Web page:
On October 19, 1997, on the centenary of her death, she was proclaimed a Doctor of the Church by Pope John Paul II in Rome, only the third woman to have received that honour after St. Catherine of Siena and St. Teresa of Avila.

The impact of her posthumous publications, including Story of a Soul published shortly after her death, are extremely significant. The originality of her spirituality, also called the theology of the “Little Way” of “spiritual childhood”, has inspired multitudes of believers and also deeply affected many non-believers. Thérèse’s “little way” is understood simply to mean that we only need to do little, hidden, humble, acts of charity toward others in the name of Jesus Christ, and not expect anything in return. One interpret ion would be that we do the washing, peel potatoes, and we smile genuinely at people whom we tend to find disagreeable in order to please the Lord. This is of course true but not entirely; Thérèse’s “little way” of course merits a far deeper understanding on our part.

Miraculous Invocation to Saint Teresa of the Child Jesus, Virgin and Doctor of the Church.

O Glorious St. Therese, whom Almighty God has raised up to aid and inspire the human family, I implore your Miraculous Intercession.

You, who are so powerful in obtaining every need of body and spirit from the Heart of God. Holy Mother Church proclaims you “Prodigy of Miracles… the greatest saint of our Modern Times.”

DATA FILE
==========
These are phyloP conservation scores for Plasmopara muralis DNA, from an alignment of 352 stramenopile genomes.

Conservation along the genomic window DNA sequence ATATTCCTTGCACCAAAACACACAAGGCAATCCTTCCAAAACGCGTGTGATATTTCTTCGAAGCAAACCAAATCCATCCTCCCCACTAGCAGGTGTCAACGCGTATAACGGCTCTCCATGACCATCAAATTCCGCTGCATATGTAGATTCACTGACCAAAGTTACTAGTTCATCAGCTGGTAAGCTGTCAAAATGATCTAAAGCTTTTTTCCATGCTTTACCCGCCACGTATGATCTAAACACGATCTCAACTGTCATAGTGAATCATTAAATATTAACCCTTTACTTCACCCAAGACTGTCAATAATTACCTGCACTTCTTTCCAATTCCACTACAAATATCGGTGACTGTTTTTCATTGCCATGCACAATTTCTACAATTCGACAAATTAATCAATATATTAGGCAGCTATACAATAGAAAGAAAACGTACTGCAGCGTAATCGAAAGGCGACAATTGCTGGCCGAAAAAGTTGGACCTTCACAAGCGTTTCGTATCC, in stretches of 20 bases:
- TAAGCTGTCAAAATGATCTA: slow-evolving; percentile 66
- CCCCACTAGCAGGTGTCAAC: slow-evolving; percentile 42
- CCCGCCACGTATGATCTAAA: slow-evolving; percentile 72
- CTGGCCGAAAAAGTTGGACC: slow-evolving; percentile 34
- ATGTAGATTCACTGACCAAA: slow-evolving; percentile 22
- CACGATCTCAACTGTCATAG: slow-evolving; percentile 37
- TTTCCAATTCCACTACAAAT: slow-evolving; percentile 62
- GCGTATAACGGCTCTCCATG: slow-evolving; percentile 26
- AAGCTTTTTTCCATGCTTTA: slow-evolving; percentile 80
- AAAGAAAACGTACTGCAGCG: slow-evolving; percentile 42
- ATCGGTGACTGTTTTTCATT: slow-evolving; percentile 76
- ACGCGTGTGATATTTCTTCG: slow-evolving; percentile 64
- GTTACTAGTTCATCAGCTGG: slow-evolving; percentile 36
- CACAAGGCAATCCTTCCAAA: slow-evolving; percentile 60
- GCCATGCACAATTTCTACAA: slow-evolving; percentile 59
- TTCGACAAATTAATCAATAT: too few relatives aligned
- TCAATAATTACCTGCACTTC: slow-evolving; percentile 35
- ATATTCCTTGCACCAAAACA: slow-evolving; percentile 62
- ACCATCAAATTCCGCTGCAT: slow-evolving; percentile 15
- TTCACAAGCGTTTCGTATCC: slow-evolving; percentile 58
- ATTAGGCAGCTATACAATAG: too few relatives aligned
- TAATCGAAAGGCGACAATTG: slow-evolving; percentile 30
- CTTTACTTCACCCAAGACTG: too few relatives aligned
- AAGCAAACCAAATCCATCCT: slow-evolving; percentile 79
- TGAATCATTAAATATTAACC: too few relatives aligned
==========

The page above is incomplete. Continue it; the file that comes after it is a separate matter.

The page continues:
I fervently beseech you now to answer my petition (here silently mention the nature of your petition) and to carry out your promises of spending your time in heaven by doing good on earth and allow a Shower of Roses to fall from Heaven.

Little Flower, grant me your childlike faith, to see the Face of God in the people and in the experiences of my life, and to love God with full confidence.

St. Therese, my Carmelite Sister, I will fulfill your plea “to be made known everywhere” and I will continue to lead others to Jesus through you. Amen.

Free books on or by St. Therese for you to download in .pdf format

The “Little Way” of spiritual childhood: according to the life and writings of Blessed Thérèse de l’Enfant Jésus

The unfolding of the Little Flower: a study of the life and spiritual development of the Servant of God, Sister Theresa of the Child Jesus, professed religious of the Carmel of Lisieux by William M Cunningham

“A Little White Flower”: The Story of Sœur Thérèse of Lisieux
by Saint Thérèse de Lisieux

Thoughts of the servant of God, Thérèse of the Child Jesus; the Little Flower of Jesus Carmelite of the monastery of Lisieux, 1873-1897
by Saint Thérèse of Lisieux.

Poems of Sr. Teresa, Carmelite of Lisieux, known as the “Little flower of Jesus” by Saint Thérèse of Lisieux